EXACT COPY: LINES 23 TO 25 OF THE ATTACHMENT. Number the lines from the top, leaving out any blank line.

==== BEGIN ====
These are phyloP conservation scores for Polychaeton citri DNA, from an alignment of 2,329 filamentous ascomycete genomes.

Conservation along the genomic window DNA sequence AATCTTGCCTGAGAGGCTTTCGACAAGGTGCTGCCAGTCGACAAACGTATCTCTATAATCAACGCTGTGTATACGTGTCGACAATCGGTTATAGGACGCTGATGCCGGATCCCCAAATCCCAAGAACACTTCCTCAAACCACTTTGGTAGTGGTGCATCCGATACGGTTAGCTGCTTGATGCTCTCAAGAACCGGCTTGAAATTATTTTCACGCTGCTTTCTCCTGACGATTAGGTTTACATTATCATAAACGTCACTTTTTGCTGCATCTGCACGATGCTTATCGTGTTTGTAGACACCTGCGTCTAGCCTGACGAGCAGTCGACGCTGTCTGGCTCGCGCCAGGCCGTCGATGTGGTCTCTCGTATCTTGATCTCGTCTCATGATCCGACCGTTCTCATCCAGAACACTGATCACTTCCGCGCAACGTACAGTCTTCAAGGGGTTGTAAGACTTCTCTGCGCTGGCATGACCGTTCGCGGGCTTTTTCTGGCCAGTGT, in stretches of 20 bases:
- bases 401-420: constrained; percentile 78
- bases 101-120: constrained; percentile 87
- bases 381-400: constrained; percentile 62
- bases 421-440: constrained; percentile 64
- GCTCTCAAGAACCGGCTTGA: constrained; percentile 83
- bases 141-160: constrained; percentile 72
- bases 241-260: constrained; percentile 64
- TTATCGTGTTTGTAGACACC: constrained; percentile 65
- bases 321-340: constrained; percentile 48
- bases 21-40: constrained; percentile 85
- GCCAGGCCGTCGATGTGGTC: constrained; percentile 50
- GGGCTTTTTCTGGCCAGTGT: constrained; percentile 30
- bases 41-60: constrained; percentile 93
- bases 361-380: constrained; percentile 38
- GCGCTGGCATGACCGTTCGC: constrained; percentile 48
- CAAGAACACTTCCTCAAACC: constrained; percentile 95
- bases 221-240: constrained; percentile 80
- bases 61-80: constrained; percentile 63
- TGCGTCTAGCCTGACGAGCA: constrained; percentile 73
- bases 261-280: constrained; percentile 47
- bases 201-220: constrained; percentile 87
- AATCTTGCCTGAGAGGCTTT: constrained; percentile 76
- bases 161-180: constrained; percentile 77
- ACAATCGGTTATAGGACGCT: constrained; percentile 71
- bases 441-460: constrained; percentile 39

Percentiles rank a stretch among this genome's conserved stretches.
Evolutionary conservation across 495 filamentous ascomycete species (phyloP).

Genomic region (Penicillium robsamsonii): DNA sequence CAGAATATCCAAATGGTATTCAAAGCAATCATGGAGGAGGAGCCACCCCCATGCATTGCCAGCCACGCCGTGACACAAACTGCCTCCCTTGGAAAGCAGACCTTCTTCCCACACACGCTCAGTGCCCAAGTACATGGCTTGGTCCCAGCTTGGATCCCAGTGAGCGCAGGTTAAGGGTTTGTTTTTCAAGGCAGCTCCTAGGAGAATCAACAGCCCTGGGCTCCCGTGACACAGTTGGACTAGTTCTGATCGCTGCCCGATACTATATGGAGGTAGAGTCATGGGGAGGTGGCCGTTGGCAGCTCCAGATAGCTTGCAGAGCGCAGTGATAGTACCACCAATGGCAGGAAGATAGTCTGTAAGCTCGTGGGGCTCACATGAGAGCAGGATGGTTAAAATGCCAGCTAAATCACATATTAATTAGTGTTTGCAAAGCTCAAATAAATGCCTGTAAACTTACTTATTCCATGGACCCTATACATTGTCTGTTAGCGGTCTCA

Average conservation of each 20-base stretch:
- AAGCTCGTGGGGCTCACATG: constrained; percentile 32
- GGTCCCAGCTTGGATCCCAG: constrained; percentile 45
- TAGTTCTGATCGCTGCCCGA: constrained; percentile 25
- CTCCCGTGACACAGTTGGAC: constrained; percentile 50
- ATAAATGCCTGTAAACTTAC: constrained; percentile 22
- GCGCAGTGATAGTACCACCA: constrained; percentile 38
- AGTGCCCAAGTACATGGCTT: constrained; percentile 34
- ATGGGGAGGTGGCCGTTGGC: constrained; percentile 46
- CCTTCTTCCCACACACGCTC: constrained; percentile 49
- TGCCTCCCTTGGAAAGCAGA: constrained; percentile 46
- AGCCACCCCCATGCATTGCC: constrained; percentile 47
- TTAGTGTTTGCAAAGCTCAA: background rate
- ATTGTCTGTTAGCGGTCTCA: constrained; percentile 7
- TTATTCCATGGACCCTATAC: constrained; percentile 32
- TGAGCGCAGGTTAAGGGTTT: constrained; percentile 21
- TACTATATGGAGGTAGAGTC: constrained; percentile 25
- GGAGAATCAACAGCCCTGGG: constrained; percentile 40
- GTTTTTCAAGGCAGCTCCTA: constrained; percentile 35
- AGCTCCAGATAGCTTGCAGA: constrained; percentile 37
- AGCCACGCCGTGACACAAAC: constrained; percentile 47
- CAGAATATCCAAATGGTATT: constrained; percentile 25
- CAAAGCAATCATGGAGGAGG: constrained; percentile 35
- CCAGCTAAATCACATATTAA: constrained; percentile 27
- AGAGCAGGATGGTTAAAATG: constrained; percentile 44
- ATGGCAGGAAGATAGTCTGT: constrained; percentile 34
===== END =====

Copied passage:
- bases 201-220: constrained; percentile 87
- AATCTTGCCTGAGAGGCTTT: constrained; percentile 76
- bases 161-180: constrained; percentile 77